YSW: In your opinion, which is the hardest cuisine to master, and why?

RM: Japanese cuisine is very ingredient based, making it tough to master. It’s extremely challenging to get the right ingredients and treat and use them right.

YSW: With health being such an important factor of life today, how are restaurants changing with the times?

RM: We believe in offering a variety to individuals. Most of the restaurants have solutions for all dietary requirements. Even our healthy options are presented with quality ingredients and great taste.

YSW: What is your future with Ministry of Crab in terms of development of food and cuisines?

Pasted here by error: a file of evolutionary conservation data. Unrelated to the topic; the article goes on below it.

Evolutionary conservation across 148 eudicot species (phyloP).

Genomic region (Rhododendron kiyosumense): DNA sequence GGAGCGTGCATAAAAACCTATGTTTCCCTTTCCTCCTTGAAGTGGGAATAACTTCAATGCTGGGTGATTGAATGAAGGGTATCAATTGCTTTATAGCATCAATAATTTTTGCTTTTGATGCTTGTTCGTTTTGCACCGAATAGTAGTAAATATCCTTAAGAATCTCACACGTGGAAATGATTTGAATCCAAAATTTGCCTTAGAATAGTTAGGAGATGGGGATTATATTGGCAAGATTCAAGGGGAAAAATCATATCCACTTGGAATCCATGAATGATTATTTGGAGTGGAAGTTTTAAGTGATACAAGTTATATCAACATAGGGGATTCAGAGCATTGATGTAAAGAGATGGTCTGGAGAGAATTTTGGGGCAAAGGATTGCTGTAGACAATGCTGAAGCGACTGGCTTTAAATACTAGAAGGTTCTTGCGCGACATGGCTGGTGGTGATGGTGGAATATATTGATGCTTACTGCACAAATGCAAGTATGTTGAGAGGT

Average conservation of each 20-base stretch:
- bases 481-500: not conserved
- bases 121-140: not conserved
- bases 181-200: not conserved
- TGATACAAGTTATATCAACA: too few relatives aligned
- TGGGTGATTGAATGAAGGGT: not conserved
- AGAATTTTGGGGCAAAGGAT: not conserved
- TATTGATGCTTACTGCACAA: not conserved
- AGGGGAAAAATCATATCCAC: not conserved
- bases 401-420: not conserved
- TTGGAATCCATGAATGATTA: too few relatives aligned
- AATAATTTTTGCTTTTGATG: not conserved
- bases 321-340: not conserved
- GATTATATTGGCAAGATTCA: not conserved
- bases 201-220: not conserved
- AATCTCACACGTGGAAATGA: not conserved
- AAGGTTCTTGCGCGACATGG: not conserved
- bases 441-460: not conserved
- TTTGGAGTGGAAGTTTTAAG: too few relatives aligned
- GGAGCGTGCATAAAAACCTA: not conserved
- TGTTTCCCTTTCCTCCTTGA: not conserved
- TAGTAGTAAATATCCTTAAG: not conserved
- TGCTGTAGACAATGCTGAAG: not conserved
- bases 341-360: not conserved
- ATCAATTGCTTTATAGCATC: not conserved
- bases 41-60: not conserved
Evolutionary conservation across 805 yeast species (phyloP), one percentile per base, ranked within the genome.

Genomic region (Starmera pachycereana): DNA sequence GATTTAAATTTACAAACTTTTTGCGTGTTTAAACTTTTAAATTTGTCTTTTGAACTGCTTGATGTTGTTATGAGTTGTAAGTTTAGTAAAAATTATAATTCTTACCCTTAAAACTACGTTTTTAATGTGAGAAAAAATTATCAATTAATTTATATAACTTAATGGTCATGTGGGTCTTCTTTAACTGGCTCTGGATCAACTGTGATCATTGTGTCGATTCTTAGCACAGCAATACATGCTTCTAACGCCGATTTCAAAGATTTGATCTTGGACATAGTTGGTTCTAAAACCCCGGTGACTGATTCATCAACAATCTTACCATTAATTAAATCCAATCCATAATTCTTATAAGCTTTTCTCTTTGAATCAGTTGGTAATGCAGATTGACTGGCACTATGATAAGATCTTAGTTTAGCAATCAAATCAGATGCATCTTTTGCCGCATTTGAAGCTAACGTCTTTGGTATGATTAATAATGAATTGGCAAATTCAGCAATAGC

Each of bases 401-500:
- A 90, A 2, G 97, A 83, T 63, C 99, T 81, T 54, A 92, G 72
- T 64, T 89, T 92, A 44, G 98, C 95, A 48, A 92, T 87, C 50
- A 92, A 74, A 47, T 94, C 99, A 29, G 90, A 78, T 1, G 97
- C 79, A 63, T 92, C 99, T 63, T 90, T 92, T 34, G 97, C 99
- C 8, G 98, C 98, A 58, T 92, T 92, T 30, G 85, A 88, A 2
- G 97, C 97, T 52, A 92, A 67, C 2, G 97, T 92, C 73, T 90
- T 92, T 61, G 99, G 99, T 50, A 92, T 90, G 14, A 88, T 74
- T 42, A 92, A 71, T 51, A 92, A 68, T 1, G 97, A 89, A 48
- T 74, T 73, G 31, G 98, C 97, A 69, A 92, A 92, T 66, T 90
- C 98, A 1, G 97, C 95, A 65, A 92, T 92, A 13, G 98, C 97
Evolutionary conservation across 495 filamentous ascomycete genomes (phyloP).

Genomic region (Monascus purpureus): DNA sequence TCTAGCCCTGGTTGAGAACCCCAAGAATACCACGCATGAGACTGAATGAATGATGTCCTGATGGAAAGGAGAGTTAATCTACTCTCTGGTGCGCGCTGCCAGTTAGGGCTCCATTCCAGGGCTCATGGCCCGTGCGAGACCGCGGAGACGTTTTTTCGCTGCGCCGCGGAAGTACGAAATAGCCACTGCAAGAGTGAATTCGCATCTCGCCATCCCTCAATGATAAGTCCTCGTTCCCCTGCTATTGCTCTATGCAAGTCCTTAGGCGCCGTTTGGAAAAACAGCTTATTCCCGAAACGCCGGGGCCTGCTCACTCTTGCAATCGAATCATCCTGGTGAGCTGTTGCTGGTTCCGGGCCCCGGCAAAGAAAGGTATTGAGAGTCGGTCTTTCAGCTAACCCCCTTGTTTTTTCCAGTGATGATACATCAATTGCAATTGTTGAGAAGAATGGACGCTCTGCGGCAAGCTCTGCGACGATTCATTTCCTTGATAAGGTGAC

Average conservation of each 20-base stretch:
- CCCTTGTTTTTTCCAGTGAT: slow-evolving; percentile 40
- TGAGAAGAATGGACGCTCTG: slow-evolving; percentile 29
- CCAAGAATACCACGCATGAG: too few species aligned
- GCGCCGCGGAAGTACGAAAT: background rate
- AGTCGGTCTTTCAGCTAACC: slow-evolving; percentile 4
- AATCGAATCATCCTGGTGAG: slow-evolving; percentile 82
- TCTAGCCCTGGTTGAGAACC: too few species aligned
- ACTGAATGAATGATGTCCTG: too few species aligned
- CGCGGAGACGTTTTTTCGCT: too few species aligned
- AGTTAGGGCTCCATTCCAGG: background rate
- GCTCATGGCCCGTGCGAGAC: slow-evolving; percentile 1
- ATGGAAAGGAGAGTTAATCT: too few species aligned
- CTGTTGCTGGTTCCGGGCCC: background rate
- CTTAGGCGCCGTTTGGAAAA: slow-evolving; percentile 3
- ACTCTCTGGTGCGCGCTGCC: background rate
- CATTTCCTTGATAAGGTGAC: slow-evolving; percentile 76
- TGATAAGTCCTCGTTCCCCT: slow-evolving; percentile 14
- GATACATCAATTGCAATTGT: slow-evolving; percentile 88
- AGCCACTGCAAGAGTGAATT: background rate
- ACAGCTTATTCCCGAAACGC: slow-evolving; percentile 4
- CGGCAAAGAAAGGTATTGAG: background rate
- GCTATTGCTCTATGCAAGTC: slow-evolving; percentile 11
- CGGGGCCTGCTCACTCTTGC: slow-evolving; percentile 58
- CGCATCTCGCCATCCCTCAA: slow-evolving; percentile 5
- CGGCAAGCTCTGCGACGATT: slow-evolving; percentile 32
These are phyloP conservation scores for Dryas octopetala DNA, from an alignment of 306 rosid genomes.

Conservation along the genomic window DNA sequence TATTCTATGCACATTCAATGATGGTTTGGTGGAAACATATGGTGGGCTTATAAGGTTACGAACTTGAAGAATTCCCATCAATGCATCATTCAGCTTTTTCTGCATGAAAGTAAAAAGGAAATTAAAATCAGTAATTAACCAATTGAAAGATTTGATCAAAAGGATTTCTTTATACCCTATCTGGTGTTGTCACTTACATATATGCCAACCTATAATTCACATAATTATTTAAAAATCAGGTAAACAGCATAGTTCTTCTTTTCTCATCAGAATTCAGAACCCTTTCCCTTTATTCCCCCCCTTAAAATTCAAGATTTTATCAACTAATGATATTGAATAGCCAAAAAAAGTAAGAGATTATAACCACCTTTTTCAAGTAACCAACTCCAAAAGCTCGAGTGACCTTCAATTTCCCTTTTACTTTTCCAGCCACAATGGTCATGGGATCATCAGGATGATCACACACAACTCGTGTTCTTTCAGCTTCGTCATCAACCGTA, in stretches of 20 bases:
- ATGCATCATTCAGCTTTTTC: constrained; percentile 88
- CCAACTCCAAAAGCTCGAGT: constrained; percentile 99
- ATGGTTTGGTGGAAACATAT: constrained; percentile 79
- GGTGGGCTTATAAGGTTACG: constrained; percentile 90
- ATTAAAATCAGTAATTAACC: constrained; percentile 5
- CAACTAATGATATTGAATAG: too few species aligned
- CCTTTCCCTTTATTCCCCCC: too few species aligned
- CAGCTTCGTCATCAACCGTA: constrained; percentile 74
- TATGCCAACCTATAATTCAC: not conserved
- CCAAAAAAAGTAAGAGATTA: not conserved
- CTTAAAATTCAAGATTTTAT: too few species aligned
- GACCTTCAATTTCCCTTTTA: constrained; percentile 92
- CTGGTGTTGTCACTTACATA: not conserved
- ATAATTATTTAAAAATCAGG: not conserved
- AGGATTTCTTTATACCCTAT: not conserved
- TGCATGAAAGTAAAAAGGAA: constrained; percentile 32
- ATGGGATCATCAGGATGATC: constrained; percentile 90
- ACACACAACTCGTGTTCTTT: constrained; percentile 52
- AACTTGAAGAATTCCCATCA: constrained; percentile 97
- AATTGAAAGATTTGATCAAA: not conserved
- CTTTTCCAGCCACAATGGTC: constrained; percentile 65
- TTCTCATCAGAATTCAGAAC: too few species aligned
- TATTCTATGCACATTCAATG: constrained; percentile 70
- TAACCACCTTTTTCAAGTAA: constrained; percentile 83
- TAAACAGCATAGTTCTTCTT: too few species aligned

RM: Considering India is a tricky market, we have added a few vegetarian options to the menu. Sri Lankan curries are close to the Indian palate; hence Indians will enjoy this cuisine. When it comes to development, if anything is introduced in the Sri Lankan menu it will be adapted here as well.



Add to
Shares
1
Comments
Share This
Add to
Shares
1
Comments
Share
Report an issue
Authors

Related Tags